Johnson County food pantries having Thanksgiving in July

Need increases during summer, says one pantry’s director

Meredith Hines-Dochterman
Published: July 8 2013 | 5:50 pm - Updated: 29 March 2014 | 4:57 am in
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IOWA CITY — When Johnson County food pantries say dip, they aren’t referring to a plunge in a swimming pool, but the decline in donations that happens during the summer months.

“The need always increases during the summer,” said Tina Dubois, executive director of the North Liberty Community Pantry.

Children are no longer in school, meaning families who relied on the school lunch and/or breakfast program must provide three meals a day instead of one. At the same time, civic groups that organize food drives throughout the year tend to take the summer months off.

The decreased number of college students in Iowa City also means a drop in donations.

“University students organize a lot of food drives,” said Beth Ritter Ruback, communications and development director for The Crisis Center of Johnson County.

Hunger, however, doesn’t go on vacation, which is why food pantries in Johnson County will hold Thanksgiving in July next month.

The event, which is entering its 15th year, is held every summer to stock the shelves at local food pantries. This year, the CCA Community Food Pantry in Tiffin, the Coralville Ecumenical Food Pantry, The Crisis Center of Johnson County Food Bank in Iowa City and the North Liberty Community Pantry hope to amass a collective 105,000 pounds of food.

According to Feeding America’s Map the Meal Gap, slightly more than 14 percent of Johnson County’s population — 18,480 people — were food insecure in 2011. This means they are not able to have three nutritional meals a day.

“A substantial number of those individuals are children,” Ritter Ruback said.

Ron Hall, executive chef at Mercy Iowa City, launched the Thanksgiving in July project in 1998, about eight months after organizing a hospital-wide food drive for the Crisis Center.

“We felt pretty good about the amount of food we had collected until we saw what the need was,” Hall said. “While we had a substantial amount, it was just going to last a few days.”

With the understanding that more people would equal more donations, Hall and supporters managed to collect six tons, or 12,000 pounds, of food in July 1998. Last year’s event resulted in more than 60,000 pounds of food.

“There’s strength in numbers,” Hall said. “If everybody does their little part, it really makes a difference.”

The Thanksgiving in July Community-Wide Food Drive begins July 1 and ends July 31, with food drives, benefits and other events planned throughout the month.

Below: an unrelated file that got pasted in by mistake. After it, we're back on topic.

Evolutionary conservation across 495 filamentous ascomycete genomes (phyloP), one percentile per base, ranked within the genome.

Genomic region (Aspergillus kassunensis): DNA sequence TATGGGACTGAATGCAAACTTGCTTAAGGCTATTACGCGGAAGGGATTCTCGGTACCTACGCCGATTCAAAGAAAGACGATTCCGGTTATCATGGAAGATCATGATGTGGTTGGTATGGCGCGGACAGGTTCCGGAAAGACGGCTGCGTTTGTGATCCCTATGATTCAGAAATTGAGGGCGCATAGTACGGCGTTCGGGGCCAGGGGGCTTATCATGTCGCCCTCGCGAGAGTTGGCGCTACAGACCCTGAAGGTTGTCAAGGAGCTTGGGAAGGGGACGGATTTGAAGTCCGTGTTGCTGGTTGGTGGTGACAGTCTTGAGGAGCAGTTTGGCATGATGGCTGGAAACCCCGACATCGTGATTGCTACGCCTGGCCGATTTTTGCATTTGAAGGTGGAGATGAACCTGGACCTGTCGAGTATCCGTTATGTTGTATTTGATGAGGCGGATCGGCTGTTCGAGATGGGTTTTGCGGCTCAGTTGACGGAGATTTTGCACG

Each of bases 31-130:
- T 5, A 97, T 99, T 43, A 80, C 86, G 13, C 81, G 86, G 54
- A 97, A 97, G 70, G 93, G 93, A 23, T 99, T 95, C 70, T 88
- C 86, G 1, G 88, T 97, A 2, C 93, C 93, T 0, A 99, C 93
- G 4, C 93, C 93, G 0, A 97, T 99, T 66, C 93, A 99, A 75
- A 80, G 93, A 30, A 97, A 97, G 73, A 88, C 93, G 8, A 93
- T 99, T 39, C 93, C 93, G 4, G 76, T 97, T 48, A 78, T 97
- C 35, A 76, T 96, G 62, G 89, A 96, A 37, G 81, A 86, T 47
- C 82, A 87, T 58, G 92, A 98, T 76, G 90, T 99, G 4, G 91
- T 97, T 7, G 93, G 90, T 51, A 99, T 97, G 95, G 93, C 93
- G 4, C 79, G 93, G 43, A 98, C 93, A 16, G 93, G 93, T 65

In North Liberty, financial institutions will have food collection boxes on-site. The business that collects the most food will win the Traveling Turkey Trophy. The North Liberty Community Pantry also is holding the first Thanksgiving in July Turkey Trot on July 21. Registration for the 5K race and family one-mile event is $25 before July 9, with proceeds benefiting the food pantry. Those wanting to participate may register online at www.northlibertycommunitypantry.org.

In Coralville, both Walgreens stores, as well as Hy-Vee, New Pioneer Food Co-op and MidWestOne Bank, will have donations bins on site throughout the month. There also will be a carwash fundraiser from 1 to 3 p.m. July 13 at the Coralville Hills Bank & Trust, 1009 Second St. The suggested donation is $5 per car.

Food donation boxes will be all Iowa City Hy-Vee and Fareway locations, plus Iowa City’s New Pioneer Food Co-op and Bread Garden Market, throughout July, with all donations benefiting the Crisis Center. Other events include a Scrabble Fundraiser from 6 to 9 p.m. July 18 at the Kirkwood Room, 515 Kirkwood Ave.; “A Place at the Table” screening at Englert Theatre at 3 p.m. July 28; and a Dine & Donate event with proceeds from local restaurants benefiting the Crisis Center on July 30.

Admission to the Scrabble Fundraiser is $10 per person. A food or cash donation will be accepted as admission to “A Place at the Table.” Additional information can be found on the Crisis Center website at www.jccrisiscenter.org.

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According to Feeding America’s Map the Meal Gap, nearly 13 percent of Iowa’s population, 395,620 people, were food insecure in 2011.

The Crisis Center of Johnson County’s Food Bank currently serves more than 800 families per week. The center gave away more than one million pounds of food in fiscal year 2012, with 75 percent of it coming from donations.

The North Liberty Community Pantry has seen a 17 percent increase in visits since January. The pantry distributes more than 15,000 pounds of food each month.

The Coralville Ecumenical Food Pantry had a total of 4,707 client visits in the last 12 months. The average family visits the food pantry twice a month, receiving about 23 pounds of food each visit.

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The items food pantries need to most include: canned meat; peanut butter; canned fruit; toilet paper; canned vegetables; soups and stews; pasta and rice; condiments; and baby items. Personal hygiene products, laundry detergent and pet food are also needed.

Monetary donations will be accepted. A $1 donation is valued as the equivalent of four pounds of food.

“Financial donations provide us the opportunity to buy a lot of food,” said Beth Ritter Ruback, communications and development director for The Crisis Center of Johnson County. “Food donations provide diversity.”

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